Aislinn, at nineteen, had already buried her fourth husband. It’s no wonder that castle gossip labels her “The Poison Flower”! Because her husbands precipitously met their demise before the wedding night, Aislinn has never been bedded – an embarassing fact that she hides from everyone. But convinced that she’s somehow cursed, she vows never to marry again.
However, King Henry III had other plans. Not content to leave a vast holding such as Sevenoaks to a young widow, he orders another to wed Aislinn. This time he wisely chooses a hale, hearty, and young knight, one who can withstand the vigors of a wedding night - as many believe that is how Aislinn’s previous grooms met their death. Desmond Vaudry du Luc, having no wish to lose his head to the ax man, ‘agrees’ to marry the cursed widow, expecting to wed an old and withered crone. As strong and young Desmond is, he is, more importantly, intelligent. He was more than happy to find Aislinn, a young and beautiful bride – but he was more concerned for their safety, as he is convinced that there is a mystery in Sevenoaks that involves the murders of her previous husbands. Who is the villain that resides in Sevenoaks? Or is the young and virginal Aislinn responsible for their deaths?
Although Surrender the Stars is, in all accounts, a good read, there are elements that are a bit over the top. Desmond’s vocal insistence that Aislinn love him only became tolerable when it turned into a private running joke between them. There’s also his refusal to bed Aislinn after their wedding, intent on solving the mystery first. But when he did finally submit to his lust for Aislinn, he isn’t really any closer to solving the mystery, so holding back didn’t really make much sense. (To be fair, maybe he was close, but he hadn’t solved it yet!) Although the intimate scenes were SCORCHING, the sexual tension between them is not terribly convincing.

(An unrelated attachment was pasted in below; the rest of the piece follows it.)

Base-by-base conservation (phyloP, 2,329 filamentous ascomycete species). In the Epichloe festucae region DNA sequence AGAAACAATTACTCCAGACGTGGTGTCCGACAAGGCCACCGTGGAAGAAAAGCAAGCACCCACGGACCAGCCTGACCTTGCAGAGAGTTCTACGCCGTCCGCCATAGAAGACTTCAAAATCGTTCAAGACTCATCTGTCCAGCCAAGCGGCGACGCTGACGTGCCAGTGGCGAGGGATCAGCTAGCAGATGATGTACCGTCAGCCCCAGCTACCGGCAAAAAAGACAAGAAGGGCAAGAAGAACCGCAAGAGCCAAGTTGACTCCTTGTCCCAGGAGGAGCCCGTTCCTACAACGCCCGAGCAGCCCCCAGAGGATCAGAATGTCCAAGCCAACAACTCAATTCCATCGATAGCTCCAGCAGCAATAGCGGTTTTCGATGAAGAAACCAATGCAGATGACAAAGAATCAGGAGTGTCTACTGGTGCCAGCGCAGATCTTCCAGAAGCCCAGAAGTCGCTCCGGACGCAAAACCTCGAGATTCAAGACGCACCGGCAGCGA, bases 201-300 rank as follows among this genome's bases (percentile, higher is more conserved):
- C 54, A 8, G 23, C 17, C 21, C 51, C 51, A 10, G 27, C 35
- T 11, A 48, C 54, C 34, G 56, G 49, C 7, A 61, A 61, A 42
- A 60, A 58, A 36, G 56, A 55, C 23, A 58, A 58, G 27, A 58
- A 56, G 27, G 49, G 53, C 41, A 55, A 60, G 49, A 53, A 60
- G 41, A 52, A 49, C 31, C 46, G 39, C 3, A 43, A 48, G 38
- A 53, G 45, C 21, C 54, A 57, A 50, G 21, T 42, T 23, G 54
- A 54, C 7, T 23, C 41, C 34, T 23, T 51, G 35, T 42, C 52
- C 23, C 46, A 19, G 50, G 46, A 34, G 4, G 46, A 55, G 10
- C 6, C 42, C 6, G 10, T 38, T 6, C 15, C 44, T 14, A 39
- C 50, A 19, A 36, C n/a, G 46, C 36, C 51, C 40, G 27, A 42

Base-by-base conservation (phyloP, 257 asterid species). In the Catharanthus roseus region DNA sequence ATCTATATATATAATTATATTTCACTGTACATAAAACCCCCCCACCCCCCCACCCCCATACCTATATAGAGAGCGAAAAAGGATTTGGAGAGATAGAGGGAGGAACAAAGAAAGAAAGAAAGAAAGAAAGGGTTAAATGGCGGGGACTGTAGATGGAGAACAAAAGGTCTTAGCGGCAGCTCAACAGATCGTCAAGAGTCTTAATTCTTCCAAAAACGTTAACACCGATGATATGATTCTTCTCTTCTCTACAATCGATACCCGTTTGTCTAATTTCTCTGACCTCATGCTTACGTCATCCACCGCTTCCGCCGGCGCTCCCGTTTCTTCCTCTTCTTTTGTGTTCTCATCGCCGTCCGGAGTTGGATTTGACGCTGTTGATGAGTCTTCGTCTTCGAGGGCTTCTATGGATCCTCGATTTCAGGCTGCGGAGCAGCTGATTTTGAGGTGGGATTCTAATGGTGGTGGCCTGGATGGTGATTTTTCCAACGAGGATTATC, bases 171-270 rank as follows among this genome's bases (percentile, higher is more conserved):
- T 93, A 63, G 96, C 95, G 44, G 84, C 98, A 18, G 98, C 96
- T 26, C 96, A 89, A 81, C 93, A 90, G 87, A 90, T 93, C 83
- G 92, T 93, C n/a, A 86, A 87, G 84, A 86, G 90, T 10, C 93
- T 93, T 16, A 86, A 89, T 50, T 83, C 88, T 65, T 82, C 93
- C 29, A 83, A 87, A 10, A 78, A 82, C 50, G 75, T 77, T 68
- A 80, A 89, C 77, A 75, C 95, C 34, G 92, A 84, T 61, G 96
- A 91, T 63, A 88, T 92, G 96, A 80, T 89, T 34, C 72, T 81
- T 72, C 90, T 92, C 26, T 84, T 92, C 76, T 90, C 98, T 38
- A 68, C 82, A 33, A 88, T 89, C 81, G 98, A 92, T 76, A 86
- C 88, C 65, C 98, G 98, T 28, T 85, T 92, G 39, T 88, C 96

Nevertheless, Desmond and Aislinn are both likeable characters. Aislinn is a bit gullible and easily intimidated, so it’s easy to remember that she was first widowed at fourteen years old and widowed four times over by nineteen. On the other hand, she quickly regained her confidence once Desmond has convinced her that her husbands’ deaths were not her fault. Desmond, properly versed in all heroic acts in and out of the marriage bed, is waaay too honorable to be believed. Granted, he also got over it once he properly beds Aislinn.
Like I mentioned, it’s a good read. There are parts that I wasn’t too keen on (e.g., predictable bad guy with an unpredictable and anti-climactic reason for being bad) and some that I enjoyed (you have to read their intimate scene on horseback to believe it!). If there’s currently nothing on your to-be-read pile that interests you, this is probably just as good as any of them.